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Durham Stevens

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  • Death: March 23rd, 1908
  • Full name: Durham White Stevens


Durham White Stevens was born in Washington, D. C, and was educated there and at Oberlin College, from which institution he graduated in 1871. He then studied law, and was admitted to the bar in the District of Columbia.

In 1873 he was appointed secretary of the United States Legation at Tokyo by President Grant. The Minister, appointed about the same time, was the Hon. John A. Bingham, a distinguished public man and lawyer, and Stevens accompanied him to Japan.

Mr. Stevens served in the capacity of secretary of the United States Legation at Tokyo under Bingham from October, 1873, until July, 1883, and on one occasion as Charge d Affaires ad interim, in 1878-79. during his chief s absence in the United States. In July he resigned the office and returned to the United States. In November of that year he entered the service of the Japanese Government as English Secretary to the Imperial Legation at Washington. In 1884 he was ordered to Tokyo for service in the Foreign Office. In the winter of 1884-85 he accompanied Inoue Kaoru to Korea, when the latter went as ambassador to negotiate a settlement of the difficulties arising from the assault of Takezoe Shinichiro, the Japanese Minister to Korea, and the murder of a number of Japanese subjects. For services rendered on that occasion Stevens received from the Emperor the decoration of the Third Class of the Order of the Rising Sun.

At the conference for the revision of the treaties between Japan and the foreign powers held at Tokyo in 1885-87, Stevens was made a member of the Bureau du Protocole of the conference, and served in that capacity until the adjournment of the conference. He then returned to the Legation at Washington, having been given the rank of Honorary Counsellor of Legation. He served under Mutsu Munemitsu when the latter was Minister at Washington, and during that time assisted in the negotiation of the Treaty with Mexico, which was the first treaty made by Japan fully recognizing her right to exercise all the sovereign powers of an independent state. He also served under Kurino Shinichiro at Washington at the time the present treaty between Japan and the United States was negotiated.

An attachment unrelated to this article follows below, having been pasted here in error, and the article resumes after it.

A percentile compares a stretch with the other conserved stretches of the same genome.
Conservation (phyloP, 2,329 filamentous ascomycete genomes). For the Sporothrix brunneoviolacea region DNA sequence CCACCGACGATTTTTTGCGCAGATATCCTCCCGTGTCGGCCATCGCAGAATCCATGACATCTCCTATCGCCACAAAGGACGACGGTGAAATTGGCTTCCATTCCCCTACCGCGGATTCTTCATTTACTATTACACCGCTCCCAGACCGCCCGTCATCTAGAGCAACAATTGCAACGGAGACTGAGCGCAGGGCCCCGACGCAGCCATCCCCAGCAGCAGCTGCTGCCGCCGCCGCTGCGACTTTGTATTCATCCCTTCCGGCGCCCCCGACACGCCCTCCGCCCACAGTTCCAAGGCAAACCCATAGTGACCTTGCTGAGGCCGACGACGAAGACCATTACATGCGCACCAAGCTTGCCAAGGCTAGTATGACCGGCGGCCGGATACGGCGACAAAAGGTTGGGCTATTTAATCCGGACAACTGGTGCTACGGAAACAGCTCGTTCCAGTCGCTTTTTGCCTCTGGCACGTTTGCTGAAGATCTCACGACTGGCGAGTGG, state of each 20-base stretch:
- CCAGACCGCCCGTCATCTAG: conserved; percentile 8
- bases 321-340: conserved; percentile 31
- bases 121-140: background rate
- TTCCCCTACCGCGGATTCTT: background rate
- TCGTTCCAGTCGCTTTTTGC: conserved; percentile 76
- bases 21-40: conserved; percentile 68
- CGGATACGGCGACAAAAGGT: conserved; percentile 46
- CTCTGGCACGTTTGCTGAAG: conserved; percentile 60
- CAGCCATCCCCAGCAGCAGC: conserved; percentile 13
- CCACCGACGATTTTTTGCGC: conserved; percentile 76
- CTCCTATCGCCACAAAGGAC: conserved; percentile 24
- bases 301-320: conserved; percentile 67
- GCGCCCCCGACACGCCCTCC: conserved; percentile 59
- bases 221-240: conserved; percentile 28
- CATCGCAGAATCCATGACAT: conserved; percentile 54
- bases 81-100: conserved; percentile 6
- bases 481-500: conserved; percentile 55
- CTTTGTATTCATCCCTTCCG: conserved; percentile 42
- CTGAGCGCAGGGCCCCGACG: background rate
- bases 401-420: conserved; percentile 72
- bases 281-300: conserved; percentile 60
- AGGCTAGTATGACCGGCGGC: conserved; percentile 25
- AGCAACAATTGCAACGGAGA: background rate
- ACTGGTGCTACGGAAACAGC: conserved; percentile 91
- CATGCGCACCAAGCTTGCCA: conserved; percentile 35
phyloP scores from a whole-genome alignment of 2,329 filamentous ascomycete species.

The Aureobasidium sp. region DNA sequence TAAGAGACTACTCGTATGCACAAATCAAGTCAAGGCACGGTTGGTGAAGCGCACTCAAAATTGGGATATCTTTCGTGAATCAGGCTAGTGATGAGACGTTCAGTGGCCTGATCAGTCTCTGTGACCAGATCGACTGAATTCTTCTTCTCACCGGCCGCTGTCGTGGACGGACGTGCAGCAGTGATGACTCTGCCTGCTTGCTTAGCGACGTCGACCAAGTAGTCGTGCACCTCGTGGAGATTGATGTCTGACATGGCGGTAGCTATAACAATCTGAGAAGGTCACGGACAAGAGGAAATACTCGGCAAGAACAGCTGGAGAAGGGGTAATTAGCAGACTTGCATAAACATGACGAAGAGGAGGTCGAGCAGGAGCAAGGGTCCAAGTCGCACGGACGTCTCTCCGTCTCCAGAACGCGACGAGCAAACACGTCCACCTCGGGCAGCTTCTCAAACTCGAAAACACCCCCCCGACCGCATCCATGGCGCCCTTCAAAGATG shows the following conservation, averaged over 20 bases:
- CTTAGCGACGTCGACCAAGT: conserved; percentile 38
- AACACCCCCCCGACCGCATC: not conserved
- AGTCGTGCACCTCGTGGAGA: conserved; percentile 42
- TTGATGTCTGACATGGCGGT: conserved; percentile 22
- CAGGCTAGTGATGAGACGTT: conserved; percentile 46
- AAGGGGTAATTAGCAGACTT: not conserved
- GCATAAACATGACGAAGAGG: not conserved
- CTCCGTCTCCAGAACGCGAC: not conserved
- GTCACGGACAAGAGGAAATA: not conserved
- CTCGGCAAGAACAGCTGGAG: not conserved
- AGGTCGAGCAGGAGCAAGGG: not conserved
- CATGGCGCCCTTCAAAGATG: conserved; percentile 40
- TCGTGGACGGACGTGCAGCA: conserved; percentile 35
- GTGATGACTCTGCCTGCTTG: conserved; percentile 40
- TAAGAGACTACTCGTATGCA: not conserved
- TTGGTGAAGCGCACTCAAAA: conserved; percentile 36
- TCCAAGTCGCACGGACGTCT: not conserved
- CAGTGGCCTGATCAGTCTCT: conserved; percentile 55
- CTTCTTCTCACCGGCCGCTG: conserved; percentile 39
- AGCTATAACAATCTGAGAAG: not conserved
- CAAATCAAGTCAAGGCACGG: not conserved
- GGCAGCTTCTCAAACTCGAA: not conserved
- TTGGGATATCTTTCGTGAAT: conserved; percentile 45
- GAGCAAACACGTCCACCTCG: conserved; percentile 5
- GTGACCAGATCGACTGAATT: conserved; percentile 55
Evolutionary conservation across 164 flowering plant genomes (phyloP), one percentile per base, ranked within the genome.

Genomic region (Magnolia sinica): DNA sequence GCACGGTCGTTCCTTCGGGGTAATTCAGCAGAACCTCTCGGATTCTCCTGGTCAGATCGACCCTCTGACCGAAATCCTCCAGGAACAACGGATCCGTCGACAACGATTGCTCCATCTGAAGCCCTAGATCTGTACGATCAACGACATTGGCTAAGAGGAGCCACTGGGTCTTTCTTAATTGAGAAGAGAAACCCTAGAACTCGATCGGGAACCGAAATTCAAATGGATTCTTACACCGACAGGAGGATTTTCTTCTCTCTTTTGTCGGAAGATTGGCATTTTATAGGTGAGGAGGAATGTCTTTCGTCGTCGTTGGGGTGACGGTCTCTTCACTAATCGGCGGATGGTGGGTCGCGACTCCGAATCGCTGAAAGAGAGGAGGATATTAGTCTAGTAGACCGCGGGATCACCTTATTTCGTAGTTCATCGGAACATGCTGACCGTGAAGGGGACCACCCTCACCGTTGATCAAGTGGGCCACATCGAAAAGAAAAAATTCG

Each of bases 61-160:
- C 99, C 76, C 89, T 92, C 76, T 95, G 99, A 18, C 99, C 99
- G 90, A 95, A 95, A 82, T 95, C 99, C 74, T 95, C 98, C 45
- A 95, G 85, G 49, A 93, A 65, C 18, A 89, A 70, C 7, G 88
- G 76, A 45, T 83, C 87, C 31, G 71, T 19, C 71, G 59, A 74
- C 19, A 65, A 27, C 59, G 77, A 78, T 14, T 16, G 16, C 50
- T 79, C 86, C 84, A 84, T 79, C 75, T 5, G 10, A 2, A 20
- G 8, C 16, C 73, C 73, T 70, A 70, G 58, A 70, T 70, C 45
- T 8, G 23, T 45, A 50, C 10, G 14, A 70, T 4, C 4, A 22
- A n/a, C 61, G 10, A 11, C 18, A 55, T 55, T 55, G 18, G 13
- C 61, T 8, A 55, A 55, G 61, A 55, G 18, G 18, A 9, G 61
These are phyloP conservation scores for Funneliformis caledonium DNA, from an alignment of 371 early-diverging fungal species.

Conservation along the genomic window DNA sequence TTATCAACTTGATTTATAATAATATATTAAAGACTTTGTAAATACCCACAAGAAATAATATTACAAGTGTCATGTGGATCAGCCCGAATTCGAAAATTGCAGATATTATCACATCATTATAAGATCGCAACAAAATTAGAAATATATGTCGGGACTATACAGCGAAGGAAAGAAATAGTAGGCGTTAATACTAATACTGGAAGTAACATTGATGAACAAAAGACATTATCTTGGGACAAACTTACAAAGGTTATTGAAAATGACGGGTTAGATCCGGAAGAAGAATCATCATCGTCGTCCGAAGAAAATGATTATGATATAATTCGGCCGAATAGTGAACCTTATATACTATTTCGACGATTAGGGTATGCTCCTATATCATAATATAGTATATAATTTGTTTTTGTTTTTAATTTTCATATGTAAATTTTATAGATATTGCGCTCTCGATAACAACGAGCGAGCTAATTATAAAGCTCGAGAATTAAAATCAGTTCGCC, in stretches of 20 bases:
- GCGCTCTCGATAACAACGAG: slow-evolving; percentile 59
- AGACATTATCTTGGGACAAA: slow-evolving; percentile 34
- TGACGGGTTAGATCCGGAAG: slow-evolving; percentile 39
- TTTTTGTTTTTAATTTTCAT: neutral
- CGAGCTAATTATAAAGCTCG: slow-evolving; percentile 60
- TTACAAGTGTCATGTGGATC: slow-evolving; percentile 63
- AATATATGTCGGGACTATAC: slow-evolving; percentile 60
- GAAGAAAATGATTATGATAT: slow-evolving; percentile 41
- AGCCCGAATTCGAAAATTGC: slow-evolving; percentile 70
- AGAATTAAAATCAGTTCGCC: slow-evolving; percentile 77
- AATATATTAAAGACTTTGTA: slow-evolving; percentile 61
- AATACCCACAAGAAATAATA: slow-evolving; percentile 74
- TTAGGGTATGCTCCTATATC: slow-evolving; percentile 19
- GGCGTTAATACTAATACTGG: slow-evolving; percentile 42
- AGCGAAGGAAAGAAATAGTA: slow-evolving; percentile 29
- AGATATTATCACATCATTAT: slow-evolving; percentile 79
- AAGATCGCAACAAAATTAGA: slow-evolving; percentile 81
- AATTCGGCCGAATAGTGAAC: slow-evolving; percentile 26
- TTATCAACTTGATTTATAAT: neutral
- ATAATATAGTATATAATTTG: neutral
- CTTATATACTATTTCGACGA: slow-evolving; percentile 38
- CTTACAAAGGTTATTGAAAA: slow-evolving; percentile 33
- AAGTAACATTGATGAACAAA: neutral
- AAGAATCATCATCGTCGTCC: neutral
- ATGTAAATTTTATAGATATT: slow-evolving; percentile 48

For services rendered during the war between Japan and China, Stevens received the decoration of the Second Class of the Sacred Treasure. Subsequently he was also granted the decoration of the Second Class of the Order of the Rising Sun.

On several occasions Stevens had been recalled to Japan for temporary service in connection with public business, and on two occasions, in 1900 and 1901, he was sent to Hawaii to assist in settling the claims of Japanese subjects for losses occasioned by the destruction of their property on account of the prevalence of bubonic plague in the Hawaiian Islands in 1899.

Stevens was assassinated by Korean nationalists in 1908 while working for the Japanese ministry in San Francisco for advocating Japanese control over Korea.

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